When running an independent cinema, you want to make sure that all of your guests have the best possible experience - including those who use wheelchairs. Making your cinema fully accessible will show customers that they are valued, result in good reviews, and could lead to more business in the future. A cinema without proper wheelchair access is likely to alienate customers and attract criticism – it could even go against local regulations. There are a few simple changes that can transform an adequate cinema experience into a magical one for wheelchair-using customers.
Ramps and lifts
The basics really are important when it comes to wheelchair access. Make sure that your entire building is wheelchair accessible by installing ramps or wheelchair lifts wherever there are steps. Ramps are preferable where possible, as they cannot malfunction or be affected by power outages, and allow visitors more freedom to move around on their own. In smaller spaces or areas where a ramp would be too steep, lifts will be the best option. If you're unsure about how to make your building as accessible as possible, hiring a consultant and asking for feedback from disabled visitors can help.
Wheelchair seating areas
Customers come to the cinema for a high-quality film viewing experience, and this shouldn't be forgotten for wheelchair users. Make sure that wheelchair seating areas are easy to get to, provide a good view of the screen, and are comfortable. You should aim to incorporate seats for friends or caregivers, as it can be very disappointing when wheelchair users are forced to sit apart from the people they came to watch the film with.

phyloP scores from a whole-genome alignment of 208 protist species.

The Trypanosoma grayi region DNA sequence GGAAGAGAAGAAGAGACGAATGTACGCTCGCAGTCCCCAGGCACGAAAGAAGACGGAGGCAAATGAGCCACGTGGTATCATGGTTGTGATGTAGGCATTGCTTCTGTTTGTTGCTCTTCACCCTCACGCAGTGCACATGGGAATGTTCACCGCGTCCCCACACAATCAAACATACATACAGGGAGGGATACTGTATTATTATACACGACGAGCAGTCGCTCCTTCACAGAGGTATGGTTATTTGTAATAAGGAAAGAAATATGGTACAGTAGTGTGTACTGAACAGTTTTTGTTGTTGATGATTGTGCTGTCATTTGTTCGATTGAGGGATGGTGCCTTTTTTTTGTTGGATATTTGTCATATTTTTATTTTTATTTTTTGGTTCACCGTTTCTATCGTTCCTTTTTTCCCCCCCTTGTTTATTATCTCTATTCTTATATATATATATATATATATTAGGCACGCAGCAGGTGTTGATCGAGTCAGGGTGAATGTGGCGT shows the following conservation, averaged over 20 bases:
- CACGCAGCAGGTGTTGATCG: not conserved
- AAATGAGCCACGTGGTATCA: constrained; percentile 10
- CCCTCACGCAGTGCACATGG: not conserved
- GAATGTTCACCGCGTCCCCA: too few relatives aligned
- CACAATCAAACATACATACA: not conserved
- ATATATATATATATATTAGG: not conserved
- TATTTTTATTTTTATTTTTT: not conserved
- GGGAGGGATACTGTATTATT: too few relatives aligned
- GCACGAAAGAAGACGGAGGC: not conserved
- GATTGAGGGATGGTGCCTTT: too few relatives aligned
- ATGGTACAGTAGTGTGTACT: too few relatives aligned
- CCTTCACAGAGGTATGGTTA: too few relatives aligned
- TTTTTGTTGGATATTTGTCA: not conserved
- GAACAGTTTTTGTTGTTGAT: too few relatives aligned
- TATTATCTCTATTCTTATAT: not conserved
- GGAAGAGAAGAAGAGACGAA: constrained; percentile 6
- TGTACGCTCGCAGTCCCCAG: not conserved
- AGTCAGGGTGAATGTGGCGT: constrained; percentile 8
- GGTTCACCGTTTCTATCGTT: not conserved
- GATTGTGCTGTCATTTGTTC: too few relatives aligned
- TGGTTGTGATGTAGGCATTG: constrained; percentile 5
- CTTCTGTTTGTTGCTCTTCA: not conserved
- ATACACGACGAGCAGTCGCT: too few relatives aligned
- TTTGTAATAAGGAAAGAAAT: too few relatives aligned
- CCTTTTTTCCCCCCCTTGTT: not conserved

Ensure that lighting is adequate for wheelchair users to safely navigate to their seats, and allow them to be seated before other visitors if possible by providing special tickets. Offering free tickets to the carer of a disabled visitor is good practice and shows your commitment to making sure everyone can enjoy a cinema visit, regardless of physical limitations.
Staff trained to offer help
Having properly trained staff to offer assistance can make a massive difference to your disabled visitors, especially if it's their first visit to your cinema. Staff should have full knowledge of accessible routes around the building, know how to operate wheelchair lifts, and be trained to communicate in a respectful and appropriate way. They should also be able to offer advice to potential customers over the phone, and respond to any concerns - for example, "Is there a disabled toilet?" Investing in full training for your staff is definitely worthwhile. They'll feel more confident, and this will show when they interact with customers.Share